Immense and Immersive: A Dunkirk Review
May 1940 and the Second World War is going terribly for the Allied forces. Thousands of men are stranded and surrounded on the north coast of France with Nazi forces gaining on them every day. As we’re told throughout the film: home is so close they can practically see it. With this in mind, Nolan opens his most recent film to smash into the cinema listings: Dunkirk.
But this is no typical blockbuster and nothing quite like the CGI-heavy Interstellar or the Batman trilogy that made Nolan famous. This film is a military operation and an almost immersive experience. The four settings that we are given in small font across the centre of the screen (the beach, the pier, the air, and the sea) seem to interlock in the way a military strategist might consider the terrain, ready to make a move. Things happen quickly and explosively. Sometimes the only warning we are given of an incoming attacker or defender is the quiver of Kenneth Branagh’s lip as he stares out to the horizon we do not see.
As the film hurtles through in a whirl of grit and sea spray, the cast do an excellent job of weaving a compelling tapestry of the types of men that made up the Dunkirk evacuation. Nolan also does well at driving this film with characters that we have little time to truly know. Famous names such as Tom Hardy, Cillian Murphy, and Mark Rylance steer the helm, however, it is the three soldiers we stick with throughout most of the film that really make an impact. The fresh-faced Fionn Whitehead, Aneurin Barnard, and Harry Styles make us realise just how young these soldiers were, and how desperate and traumatised a human can become. A moment that gets trapped in the mind is when these three boys sit on the beach, hunched over in soaked military uniform. They watch a fellow soldier strip himself of his life jacket and gun, launching himself into the sea as the slate-grey waves close in over him. None of them lift a finger, nor do their expressions change, they simply sit and the scene cuts away. The destruction of youth and innocence often plays a key role in World War films and Dunkirk makes no exception, these three young actors carry the heart of this film with all of its fury and misery.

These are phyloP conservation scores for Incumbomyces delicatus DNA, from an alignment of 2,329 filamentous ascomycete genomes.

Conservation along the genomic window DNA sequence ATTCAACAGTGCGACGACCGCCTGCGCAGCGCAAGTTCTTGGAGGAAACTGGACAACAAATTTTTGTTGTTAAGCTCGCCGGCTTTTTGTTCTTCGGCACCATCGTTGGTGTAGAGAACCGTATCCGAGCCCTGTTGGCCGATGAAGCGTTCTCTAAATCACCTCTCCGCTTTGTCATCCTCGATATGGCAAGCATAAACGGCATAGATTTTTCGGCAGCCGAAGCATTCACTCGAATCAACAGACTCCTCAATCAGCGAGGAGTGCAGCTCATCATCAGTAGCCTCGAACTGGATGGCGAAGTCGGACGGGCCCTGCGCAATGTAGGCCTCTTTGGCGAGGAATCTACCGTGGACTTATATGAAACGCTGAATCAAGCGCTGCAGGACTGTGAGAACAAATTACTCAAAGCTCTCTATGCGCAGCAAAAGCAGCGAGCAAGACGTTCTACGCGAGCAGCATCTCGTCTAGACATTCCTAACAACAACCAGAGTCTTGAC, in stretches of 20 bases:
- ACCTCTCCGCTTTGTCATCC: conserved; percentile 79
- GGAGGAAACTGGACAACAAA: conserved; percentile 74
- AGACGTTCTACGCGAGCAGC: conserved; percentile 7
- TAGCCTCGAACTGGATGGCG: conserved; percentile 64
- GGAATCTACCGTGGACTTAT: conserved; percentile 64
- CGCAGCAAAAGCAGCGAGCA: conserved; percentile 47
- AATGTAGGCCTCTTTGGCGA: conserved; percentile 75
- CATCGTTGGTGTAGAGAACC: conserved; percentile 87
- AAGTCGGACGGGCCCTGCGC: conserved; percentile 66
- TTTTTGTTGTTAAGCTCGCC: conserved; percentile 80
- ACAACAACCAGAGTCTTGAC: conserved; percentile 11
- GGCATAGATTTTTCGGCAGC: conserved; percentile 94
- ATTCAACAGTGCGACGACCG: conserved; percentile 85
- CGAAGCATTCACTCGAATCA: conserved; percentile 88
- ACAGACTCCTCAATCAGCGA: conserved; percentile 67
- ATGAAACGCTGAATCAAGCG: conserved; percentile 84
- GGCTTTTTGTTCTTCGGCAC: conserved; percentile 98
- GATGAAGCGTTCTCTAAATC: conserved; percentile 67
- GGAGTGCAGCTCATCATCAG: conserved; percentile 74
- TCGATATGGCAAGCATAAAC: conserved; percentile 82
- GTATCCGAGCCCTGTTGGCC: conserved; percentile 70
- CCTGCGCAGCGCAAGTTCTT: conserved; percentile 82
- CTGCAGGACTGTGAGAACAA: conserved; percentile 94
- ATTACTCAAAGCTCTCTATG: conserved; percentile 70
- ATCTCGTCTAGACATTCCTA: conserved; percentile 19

However, what confirms that Dunkirk is not quite your typical summer blockbuster is the tone that Nolan sets at the end of the film. Similar films of the genre might employ an epilogue featuring the victory bells of 1945 or even a cut to the characters with silver hair, weeping over the aged tombstones of their fallen comrades. Nolan steers away from this nostalgia trip. As the lights go up at the end of Dunkirk we are left completely and uncomfortably aware that this war is far from over. The traumatised, oil-covered soldiers that make it across the Channel will most likely not survive until VE Day – El Alamein and the Battle of Normandy are yet to come. Churchill’s famous speech ‘We shall fight on the beaches’ seems less of a battle cry left ringing in the ears of satisfied cinema-goers, but a little stinging and sarcastic. After all, these men have been completely unable to do just that. The film ties off in a way that suggests that there are years of war left to fight but gives us no way to properly cope with it, leaving that and the weariness of witnessing so much destruction deep in our bones.
Dunkirk is a great film, it forges forwards ruthlessly and efficiently until its final moment. The experience that Nolan has created is intensely immersive and driven by characters and settings that interlock as pieces of a military puzzle. It will stay with you long after you see it, for better or worse.
I give it 4/5 stars.